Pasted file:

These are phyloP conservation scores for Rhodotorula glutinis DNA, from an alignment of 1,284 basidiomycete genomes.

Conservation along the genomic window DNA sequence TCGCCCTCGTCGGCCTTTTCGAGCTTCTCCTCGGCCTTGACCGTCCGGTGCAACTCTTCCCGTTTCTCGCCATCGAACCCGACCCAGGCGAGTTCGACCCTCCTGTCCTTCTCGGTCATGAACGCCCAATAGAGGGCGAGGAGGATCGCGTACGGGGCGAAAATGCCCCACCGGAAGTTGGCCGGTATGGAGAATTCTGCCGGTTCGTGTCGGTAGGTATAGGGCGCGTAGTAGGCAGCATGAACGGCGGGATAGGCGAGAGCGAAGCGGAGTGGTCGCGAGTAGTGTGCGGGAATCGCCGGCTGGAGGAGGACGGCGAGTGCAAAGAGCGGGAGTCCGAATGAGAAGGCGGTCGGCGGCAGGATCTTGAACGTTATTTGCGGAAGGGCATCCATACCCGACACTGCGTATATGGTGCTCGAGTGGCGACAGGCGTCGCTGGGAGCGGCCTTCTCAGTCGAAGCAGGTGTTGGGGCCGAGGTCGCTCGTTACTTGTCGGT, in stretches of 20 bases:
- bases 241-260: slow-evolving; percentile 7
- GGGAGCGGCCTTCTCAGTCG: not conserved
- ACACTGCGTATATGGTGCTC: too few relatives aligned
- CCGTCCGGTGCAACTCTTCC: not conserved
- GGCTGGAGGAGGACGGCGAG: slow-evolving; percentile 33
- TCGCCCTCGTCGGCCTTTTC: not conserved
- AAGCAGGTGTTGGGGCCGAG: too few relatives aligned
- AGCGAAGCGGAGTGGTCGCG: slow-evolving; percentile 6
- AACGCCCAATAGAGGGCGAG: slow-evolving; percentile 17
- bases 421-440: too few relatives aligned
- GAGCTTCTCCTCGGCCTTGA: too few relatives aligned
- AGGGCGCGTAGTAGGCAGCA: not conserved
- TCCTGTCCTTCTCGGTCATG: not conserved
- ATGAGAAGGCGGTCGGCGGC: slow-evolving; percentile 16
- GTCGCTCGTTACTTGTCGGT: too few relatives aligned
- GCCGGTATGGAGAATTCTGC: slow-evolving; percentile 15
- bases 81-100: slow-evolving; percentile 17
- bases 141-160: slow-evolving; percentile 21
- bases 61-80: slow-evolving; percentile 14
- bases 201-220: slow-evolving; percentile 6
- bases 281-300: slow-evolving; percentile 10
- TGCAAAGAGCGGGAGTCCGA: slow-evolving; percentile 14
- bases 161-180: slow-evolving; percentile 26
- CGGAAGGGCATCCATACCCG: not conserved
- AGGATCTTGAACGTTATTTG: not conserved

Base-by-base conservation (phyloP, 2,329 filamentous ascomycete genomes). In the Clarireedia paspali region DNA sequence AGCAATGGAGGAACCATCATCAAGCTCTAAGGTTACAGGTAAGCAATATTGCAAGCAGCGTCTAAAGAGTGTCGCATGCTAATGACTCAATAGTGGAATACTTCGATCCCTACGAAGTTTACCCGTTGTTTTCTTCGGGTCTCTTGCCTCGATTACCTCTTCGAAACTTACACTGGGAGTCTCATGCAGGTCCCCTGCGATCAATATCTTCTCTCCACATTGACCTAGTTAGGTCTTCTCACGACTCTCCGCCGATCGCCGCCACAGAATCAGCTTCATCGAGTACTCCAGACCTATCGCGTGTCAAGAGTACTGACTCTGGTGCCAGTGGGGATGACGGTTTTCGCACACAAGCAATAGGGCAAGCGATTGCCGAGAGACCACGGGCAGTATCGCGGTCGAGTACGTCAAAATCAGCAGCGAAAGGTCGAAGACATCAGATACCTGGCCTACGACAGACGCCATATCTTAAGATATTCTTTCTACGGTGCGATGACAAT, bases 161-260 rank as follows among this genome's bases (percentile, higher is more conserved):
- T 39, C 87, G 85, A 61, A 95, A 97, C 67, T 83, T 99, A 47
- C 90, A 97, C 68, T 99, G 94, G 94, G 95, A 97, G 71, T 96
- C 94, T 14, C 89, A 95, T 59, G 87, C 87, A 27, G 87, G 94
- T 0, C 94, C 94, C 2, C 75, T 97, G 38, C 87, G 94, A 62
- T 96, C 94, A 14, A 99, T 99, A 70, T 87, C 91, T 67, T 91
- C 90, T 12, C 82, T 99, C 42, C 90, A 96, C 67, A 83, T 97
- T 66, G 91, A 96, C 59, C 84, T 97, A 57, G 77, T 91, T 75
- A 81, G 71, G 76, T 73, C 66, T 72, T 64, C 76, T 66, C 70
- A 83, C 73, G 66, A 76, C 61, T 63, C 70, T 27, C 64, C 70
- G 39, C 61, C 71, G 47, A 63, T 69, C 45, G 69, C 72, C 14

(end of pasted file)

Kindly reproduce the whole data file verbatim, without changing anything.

These are phyloP conservation scores for Rhodotorula glutinis DNA, from an alignment of 1,284 basidiomycete genomes.

Conservation along the genomic window DNA sequence TCGCCCTCGTCGGCCTTTTCGAGCTTCTCCTCGGCCTTGACCGTCCGGTGCAACTCTTCCCGTTTCTCGCCATCGAACCCGACCCAGGCGAGTTCGACCCTCCTGTCCTTCTCGGTCATGAACGCCCAATAGAGGGCGAGGAGGATCGCGTACGGGGCGAAAATGCCCCACCGGAAGTTGGCCGGTATGGAGAATTCTGCCGGTTCGTGTCGGTAGGTATAGGGCGCGTAGTAGGCAGCATGAACGGCGGGATAGGCGAGAGCGAAGCGGAGTGGTCGCGAGTAGTGTGCGGGAATCGCCGGCTGGAGGAGGACGGCGAGTGCAAAGAGCGGGAGTCCGAATGAGAAGGCGGTCGGCGGCAGGATCTTGAACGTTATTTGCGGAAGGGCATCCATACCCGACACTGCGTATATGGTGCTCGAGTGGCGACAGGCGTCGCTGGGAGCGGCCTTCTCAGTCGAAGCAGGTGTTGGGGCCGAGGTCGCTCGTTACTTGTCGGT, in stretches of 20 bases:
- bases 241-260: slow-evolving; percentile 7
- GGGAGCGGCCTTCTCAGTCG: not conserved
- ACACTGCGTATATGGTGCTC: too few relatives aligned
- CCGTCCGGTGCAACTCTTCC: not conserved
- GGCTGGAGGAGGACGGCGAG: slow-evolving; percentile 33
- TCGCCCTCGTCGGCCTTTTC: not conserved
- AAGCAGGTGTTGGGGCCGAG: too few relatives aligned
- AGCGAAGCGGAGTGGTCGCG: slow-evolving; percentile 6
- AACGCCCAATAGAGGGCGAG: slow-evolving; percentile 17
- bases 421-440: too few relatives aligned
- GAGCTTCTCCTCGGCCTTGA: too few relatives aligned
- AGGGCGCGTAGTAGGCAGCA: not conserved
- TCCTGTCCTTCTCGGTCATG: not conserved
- ATGAGAAGGCGGTCGGCGGC: slow-evolving; percentile 16
- GTCGCTCGTTACTTGTCGGT: too few relatives aligned
- GCCGGTATGGAGAATTCTGC: slow-evolving; percentile 15
- bases 81-100: slow-evolving; percentile 17
- bases 141-160: slow-evolving; percentile 21
- bases 61-80: slow-evolving; percentile 14
- bases 201-220: slow-evolving; percentile 6
- bases 281-300: slow-evolving; percentile 10
- TGCAAAGAGCGGGAGTCCGA: slow-evolving; percentile 14
- bases 161-180: slow-evolving; percentile 26
- CGGAAGGGCATCCATACCCG: not conserved
- AGGATCTTGAACGTTATTTG: not conserved

Base-by-base conservation (phyloP, 2,329 filamentous ascomycete genomes). In the Clarireedia paspali region DNA sequence AGCAATGGAGGAACCATCATCAAGCTCTAAGGTTACAGGTAAGCAATATTGCAAGCAGCGTCTAAAGAGTGTCGCATGCTAATGACTCAATAGTGGAATACTTCGATCCCTACGAAGTTTACCCGTTGTTTTCTTCGGGTCTCTTGCCTCGATTACCTCTTCGAAACTTACACTGGGAGTCTCATGCAGGTCCCCTGCGATCAATATCTTCTCTCCACATTGACCTAGTTAGGTCTTCTCACGACTCTCCGCCGATCGCCGCCACAGAATCAGCTTCATCGAGTACTCCAGACCTATCGCGTGTCAAGAGTACTGACTCTGGTGCCAGTGGGGATGACGGTTTTCGCACACAAGCAATAGGGCAAGCGATTGCCGAGAGACCACGGGCAGTATCGCGGTCGAGTACGTCAAAATCAGCAGCGAAAGGTCGAAGACATCAGATACCTGGCCTACGACAGACGCCATATCTTAAGATATTCTTTCTACGGTGCGATGACAAT, bases 161-260 rank as follows among this genome's bases (percentile, higher is more conserved):
- T 39, C 87, G 85, A 61, A 95, A 97, C 67, T 83, T 99, A 47
- C 90, A 97, C 68, T 99, G 94, G 94, G 95, A 97, G 71, T 96
- C 94, T 14, C 89, A 95, T 59, G 87, C 87, A 27, G 87, G 94
- T 0, C 94, C 94, C 2, C 75, T 97, G 38, C 87, G 94, A 62
- T 96, C 94, A 14, A 99, T 99, A 70, T 87, C 91, T 67, T 91
- C 90, T 12, C 82, T 99, C 42, C 90, A 96, C 67, A 83, T 97
- T 66, G 91, A 96, C 59, C 84, T 97, A 57, G 77, T 91, T 75
- A 81, G 71, G 76, T 73, C 66, T 72, T 64, C 76, T 66, C 70
- A 83, C 73, G 66, A 76, C 61, T 63, C 70, T 27, C 64, C 70
- G 39, C 61, C 71, G 47, A 63, T 69, C 45, G 69, C 72, C 14